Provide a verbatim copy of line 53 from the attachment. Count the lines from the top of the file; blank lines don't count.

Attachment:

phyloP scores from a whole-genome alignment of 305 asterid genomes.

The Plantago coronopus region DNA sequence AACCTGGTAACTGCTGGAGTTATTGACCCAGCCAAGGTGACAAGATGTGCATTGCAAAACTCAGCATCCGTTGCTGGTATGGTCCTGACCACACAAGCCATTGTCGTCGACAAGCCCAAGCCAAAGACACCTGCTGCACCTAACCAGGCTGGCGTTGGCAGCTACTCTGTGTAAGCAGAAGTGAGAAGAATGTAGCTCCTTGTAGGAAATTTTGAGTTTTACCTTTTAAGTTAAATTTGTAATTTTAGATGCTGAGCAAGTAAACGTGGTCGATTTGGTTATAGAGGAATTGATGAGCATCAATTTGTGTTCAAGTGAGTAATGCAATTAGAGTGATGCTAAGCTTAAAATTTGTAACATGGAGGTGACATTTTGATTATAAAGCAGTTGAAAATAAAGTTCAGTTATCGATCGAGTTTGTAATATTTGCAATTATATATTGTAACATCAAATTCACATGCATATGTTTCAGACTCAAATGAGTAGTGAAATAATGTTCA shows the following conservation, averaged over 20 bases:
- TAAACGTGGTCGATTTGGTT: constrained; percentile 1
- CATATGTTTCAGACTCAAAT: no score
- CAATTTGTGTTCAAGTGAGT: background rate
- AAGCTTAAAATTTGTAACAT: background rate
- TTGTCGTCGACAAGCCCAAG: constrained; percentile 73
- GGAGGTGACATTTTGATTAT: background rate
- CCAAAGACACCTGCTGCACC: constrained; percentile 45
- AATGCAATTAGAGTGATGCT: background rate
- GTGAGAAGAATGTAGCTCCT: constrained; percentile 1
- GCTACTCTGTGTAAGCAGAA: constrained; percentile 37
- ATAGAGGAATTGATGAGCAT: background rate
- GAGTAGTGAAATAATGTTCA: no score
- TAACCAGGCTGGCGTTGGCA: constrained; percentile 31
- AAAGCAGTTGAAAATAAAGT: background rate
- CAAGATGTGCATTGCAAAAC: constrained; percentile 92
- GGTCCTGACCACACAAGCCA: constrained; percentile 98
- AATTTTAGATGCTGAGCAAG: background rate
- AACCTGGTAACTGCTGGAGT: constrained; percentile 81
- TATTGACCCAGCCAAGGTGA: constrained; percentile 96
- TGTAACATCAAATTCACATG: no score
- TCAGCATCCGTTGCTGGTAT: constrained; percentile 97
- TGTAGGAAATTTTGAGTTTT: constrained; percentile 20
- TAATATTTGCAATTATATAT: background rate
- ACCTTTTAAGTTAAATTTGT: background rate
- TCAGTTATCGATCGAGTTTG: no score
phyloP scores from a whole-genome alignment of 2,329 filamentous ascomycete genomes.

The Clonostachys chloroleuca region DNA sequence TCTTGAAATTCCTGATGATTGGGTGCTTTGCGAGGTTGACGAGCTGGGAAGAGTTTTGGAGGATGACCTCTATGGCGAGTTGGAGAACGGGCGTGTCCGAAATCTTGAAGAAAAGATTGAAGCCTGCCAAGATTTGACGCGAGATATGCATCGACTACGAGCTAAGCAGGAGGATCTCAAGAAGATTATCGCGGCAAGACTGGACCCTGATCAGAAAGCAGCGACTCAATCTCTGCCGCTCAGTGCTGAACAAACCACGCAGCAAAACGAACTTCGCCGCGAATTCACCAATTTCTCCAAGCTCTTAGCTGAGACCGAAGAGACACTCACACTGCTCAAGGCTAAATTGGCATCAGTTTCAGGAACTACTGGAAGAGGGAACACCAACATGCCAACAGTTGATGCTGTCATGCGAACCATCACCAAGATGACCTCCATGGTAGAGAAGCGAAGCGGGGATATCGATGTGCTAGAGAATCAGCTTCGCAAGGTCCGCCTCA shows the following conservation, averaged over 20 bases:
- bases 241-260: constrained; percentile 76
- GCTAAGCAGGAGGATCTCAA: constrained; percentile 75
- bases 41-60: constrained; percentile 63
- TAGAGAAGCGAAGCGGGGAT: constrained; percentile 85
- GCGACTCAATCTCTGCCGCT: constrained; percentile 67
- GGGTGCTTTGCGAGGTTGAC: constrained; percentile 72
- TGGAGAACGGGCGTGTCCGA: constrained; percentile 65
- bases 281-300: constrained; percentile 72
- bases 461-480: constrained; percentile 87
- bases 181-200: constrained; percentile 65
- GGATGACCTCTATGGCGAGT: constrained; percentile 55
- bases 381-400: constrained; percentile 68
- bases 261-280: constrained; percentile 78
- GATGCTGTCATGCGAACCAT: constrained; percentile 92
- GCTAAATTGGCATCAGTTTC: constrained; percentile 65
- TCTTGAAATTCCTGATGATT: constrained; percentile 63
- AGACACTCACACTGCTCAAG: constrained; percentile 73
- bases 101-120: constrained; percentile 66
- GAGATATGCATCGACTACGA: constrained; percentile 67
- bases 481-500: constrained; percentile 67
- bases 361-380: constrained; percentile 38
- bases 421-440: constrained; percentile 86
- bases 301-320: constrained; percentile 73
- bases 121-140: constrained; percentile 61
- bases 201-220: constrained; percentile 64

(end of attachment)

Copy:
- bases 121-140: constrained; percentile 61